Print Ad’s “Terms and Conditions” Don’t Create Binding Arbitration Clause–Soliman v. Subway

Subway ran a promotion offering deals if customers signed up for text messages. The stores displayed the following print ad:

The language in the bottom right:

Limited Time Only. Message and data rates may apply. Max10msgs/mo-Msgs may be autodialed from SUBWAY Restaurants. Consent not required to buy goods/svcs. Terms and conditions at and Privacy Policy at For help, text HELP to 782929. To opt-out, text STOP to 782929. Valid at participating restaurants. Additional changes for extra and deluxe. Plus tax. May not be combined with other offers, coupons or discount cards. SUBWAY® is a Registered Trademark of Subway IP Inc. © 2016 Subway IP Inc. submul 26184[.]

The named plaintiff claims she signed up for the text messages but then sent STOP. However, Subway allegedly didn’t stop sending text messages. She sued for TCPA violations. Subway invoked the arbitration clause contained in the terms of use that the ad linked to. The Second Circuit holds that the plaintiff didn’t consent to arbitration:

Subway has failed to demonstrate that such terms and conditions would be clear and conspicuous to a reasonable person in Soliman’s position for the following reasons: (1) Subway failed to provide evidence regarding the size of the advertisement at issue, or the print size contained within that advertisement; (2) the reference to “[t]erms and conditions” was buried on the advertisement in a paragraph that was printed in significantly smaller font relative to the other text on the advertisement, and the reference itself was surrounded by a substantial amount of unrelated information; (3) the advertisement only vaguely referenced “[t]erms and conditions,” and did not state that a consumer would be agreeing to those terms if she sent a text message to Subway’s short code, nor did it otherwise direct the consumer to such terms; (4) access to the terms and conditions on the Subway website required Soliman to type in the URL text provided on the hardcopy print advertisement into an internet browser on her cell phone or some other device with internet browsing capabilities; and (5) once linked to the Subway website, the heading stated that it contained “terms of use for this website,” thus potentially suggesting to a reasonable person (searching for conditions of the promotional offer) that the website did not contain any terms or conditions beyond those relevant to the use of the website. This combination of barriers leads us to conclude that the terms and conditions in this case were not reasonably conspicuous under the totality of the circumstances and, thus, a reasonable person would not realize she was being bound to such terms and conditions by texting Subway in order to begin receiving promotional offers.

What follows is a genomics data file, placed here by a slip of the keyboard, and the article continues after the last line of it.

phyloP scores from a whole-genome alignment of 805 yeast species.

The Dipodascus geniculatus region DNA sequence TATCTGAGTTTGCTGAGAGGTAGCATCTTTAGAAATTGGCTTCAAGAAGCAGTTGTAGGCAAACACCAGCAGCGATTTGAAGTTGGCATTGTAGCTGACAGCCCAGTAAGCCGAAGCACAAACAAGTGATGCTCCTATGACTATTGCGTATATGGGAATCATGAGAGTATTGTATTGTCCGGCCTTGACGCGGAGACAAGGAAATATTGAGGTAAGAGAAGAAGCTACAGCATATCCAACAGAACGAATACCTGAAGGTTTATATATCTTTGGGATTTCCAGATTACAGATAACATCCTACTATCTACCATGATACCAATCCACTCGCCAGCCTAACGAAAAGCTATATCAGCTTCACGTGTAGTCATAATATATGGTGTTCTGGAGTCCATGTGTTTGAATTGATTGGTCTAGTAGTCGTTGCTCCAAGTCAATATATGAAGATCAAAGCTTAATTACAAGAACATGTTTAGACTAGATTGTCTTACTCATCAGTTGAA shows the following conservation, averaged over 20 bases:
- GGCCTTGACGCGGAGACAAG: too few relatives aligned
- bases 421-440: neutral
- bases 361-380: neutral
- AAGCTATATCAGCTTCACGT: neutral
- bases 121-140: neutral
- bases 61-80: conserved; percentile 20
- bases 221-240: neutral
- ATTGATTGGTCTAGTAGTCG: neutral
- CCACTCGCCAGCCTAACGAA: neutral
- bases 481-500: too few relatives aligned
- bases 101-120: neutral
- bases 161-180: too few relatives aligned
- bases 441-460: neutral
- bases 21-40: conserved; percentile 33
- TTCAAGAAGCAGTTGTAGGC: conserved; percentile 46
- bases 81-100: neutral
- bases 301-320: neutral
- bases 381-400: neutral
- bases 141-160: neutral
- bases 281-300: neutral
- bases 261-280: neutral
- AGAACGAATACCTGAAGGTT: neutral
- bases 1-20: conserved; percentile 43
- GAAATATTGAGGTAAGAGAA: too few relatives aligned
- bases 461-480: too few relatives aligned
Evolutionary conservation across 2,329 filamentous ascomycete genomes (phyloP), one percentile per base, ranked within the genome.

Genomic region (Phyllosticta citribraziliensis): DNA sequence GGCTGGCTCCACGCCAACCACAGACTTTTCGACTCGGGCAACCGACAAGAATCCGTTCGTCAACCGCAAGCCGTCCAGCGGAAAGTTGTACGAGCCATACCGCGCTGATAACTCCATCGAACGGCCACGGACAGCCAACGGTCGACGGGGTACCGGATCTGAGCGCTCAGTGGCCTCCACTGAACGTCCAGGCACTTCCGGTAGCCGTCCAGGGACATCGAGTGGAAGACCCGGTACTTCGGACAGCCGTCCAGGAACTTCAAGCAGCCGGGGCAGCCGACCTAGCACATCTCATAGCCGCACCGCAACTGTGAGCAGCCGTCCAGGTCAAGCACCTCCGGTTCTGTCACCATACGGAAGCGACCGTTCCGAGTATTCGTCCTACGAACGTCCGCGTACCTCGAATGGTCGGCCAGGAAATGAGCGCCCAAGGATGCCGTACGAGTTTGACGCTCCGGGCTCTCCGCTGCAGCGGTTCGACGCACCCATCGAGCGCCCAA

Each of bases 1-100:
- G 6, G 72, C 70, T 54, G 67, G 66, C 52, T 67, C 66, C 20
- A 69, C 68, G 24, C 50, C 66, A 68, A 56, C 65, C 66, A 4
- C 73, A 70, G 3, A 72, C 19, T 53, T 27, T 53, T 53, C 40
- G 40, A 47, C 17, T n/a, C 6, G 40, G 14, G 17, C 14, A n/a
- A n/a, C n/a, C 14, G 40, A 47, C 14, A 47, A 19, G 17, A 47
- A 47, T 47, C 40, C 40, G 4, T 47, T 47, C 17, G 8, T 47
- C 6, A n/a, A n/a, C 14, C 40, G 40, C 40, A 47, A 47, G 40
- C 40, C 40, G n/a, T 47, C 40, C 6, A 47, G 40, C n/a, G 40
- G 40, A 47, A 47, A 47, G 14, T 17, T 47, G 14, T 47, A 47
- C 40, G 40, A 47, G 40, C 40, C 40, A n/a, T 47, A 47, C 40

This is a logical result, but the court could have be more concise in its explanation. For me, point #3 should have been dispositive–the print ad never had a proper call-to-action that said if you do X, you agree to the terms. (The court says that language isn’t 100% required, but it kind of is). On that issue, Point #5 is also problematic. If you’re going to refer someone to T&Cs, make sure they expressly cover the circumstances you are trying to govern.